In a statement issued here, the foreign ministers “decried the violence taking place and deplored the resulting loss of life and property”.
They said that they had deliberated on “deliberated on the changes taking place in the international environment as well as in their wider regional environment and on their implications for the coordinated foreign policy positioning of their countries.
“They reiterated the importance they accord to maintenance of the rule of law, respect for human rights and democracy, as well as to the fundamental principles of non-intervention and non-interference in the internal affairs of states. These values and principles were viewed as being of paramount importance when addressing international situations of concern.”
Earlier this week, St. Vincent and the Grenadines Prime Minister Dr. Ralph Gonsalves cautioned CARICOM to refrain from allowing a small group of powerful nations to dilute the “collective strength” of the 15 member regional grouping on the Venezuela issue.
Gonsalves, in a three page letter to CARICOM leaders warned that a wedge is being driven through CARICOM over a plan for “regime change” in Venezuela and the group of powerful nations with the Organisation of America States (OAS) has an “agenda of naked self-interest”.
He said the group has “strategically invited select CARICOM countries to their meetings and ignored the others. In the result, they have succeeded in disuniting and weakening CARICOM countries whose only strength lies in our solidarity. This worrying development has been particularly manifest in matters relating to Venezuela,” said Gonsalves in his May 10 letter.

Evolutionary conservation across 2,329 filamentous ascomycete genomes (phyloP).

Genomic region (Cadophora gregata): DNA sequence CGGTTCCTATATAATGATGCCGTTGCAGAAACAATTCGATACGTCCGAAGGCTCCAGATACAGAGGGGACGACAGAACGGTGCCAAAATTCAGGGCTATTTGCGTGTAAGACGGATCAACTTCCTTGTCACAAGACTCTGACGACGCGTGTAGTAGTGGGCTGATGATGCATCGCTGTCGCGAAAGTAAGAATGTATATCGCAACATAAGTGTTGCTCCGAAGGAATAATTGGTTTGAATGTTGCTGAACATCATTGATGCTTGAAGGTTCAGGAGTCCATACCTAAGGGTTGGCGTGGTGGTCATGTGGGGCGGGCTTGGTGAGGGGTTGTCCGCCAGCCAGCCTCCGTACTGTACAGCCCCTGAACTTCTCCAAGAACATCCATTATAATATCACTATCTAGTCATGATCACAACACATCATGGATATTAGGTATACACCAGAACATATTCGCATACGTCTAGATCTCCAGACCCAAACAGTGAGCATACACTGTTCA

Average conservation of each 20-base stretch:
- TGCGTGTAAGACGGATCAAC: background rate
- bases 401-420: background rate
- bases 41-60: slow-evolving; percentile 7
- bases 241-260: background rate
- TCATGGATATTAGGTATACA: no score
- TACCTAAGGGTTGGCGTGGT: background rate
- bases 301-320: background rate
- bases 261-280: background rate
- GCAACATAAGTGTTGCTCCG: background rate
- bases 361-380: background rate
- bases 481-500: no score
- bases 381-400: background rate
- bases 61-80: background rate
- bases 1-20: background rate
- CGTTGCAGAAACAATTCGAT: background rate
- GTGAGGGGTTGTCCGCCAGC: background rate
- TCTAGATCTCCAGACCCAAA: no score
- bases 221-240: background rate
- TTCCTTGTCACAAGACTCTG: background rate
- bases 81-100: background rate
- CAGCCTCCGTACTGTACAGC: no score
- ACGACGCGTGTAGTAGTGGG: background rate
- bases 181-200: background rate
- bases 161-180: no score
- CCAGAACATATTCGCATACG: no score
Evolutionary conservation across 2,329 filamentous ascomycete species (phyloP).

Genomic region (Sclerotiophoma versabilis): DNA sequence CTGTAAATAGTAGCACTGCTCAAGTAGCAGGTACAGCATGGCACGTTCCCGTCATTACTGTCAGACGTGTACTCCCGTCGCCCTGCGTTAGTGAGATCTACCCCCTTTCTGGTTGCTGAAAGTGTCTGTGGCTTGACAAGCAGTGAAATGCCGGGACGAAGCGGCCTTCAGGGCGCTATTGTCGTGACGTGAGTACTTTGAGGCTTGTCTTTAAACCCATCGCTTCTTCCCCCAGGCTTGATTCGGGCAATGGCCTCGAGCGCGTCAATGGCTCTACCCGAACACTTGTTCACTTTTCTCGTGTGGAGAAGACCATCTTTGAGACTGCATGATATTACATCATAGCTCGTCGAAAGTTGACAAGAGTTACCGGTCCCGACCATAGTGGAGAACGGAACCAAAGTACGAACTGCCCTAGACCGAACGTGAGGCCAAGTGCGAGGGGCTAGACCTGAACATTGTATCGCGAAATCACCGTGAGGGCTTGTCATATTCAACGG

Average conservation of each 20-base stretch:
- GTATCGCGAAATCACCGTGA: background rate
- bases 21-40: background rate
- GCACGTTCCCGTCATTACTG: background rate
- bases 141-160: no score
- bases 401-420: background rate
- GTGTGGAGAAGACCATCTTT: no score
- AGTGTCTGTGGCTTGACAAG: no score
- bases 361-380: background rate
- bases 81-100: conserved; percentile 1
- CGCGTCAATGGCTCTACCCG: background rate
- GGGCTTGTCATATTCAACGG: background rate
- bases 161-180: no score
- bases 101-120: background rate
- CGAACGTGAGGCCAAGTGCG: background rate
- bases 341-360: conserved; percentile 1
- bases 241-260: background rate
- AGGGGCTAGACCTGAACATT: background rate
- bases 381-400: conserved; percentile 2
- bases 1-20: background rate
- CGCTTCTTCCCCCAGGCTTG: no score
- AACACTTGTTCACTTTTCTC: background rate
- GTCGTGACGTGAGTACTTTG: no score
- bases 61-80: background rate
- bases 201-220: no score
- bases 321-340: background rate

He acknowledged that CARICOM member states could have a role in promoting dialogue to help resolve the conflict in Venezuela and he warned fellow regional leaders against allowing themselves “to be ambushed into breaking our solidarity and aligning ourselves with fair-weather friends”.
Gonsalves also accused OAS Secretary General Luis Almagro of being a “chosen and willing tool” in the plot to topple the Nicolas Maduro administration.
In their statement issued at the end of the 20th Meeting of the Council for Foreign and Community Relations (COFCOR), the foreign ministers said that they were “united in their view” that respect for these values and principles in addressing international situations of concern “would prove valuable and pertinent in addressing concerns over the situation in Venezuela.
“Persuaded that the solution to the present situation had to be sought internally, supported by a mediated process, they were of the view that the deeply entrenched positions needed to be softened so that trust could be built on both sides in order to facilitate dialogue so that the people of Venezuela could peacefully overcome their crisis,” the statement noted.
It said that the ministers also”decried the violence taking place and deplored the resulting loss of life and property”.
On Thursday, the United States government said it would be imposing sanctions on members of Venezuela’s Supreme Court following a series of rulings that Washington said had usurped power from the nation’s opposition-controlled congress and sparked a deadly wave of unrest.
The U.S. Department of Treasury said it was freezing the assets of eight Venezuelan government officials on the Supreme Court in an effort to support the Venezuelan people “in their efforts to protect and advance democratic governance.”
A ruling issued in late March that stripped Venezuela’s congress of its last powers was later reversed amid a storm of international criticism. But near-daily anti-government protests were triggered by the ruling and have continued across the country, with more than 40 people killed.
- Countries: CARICOM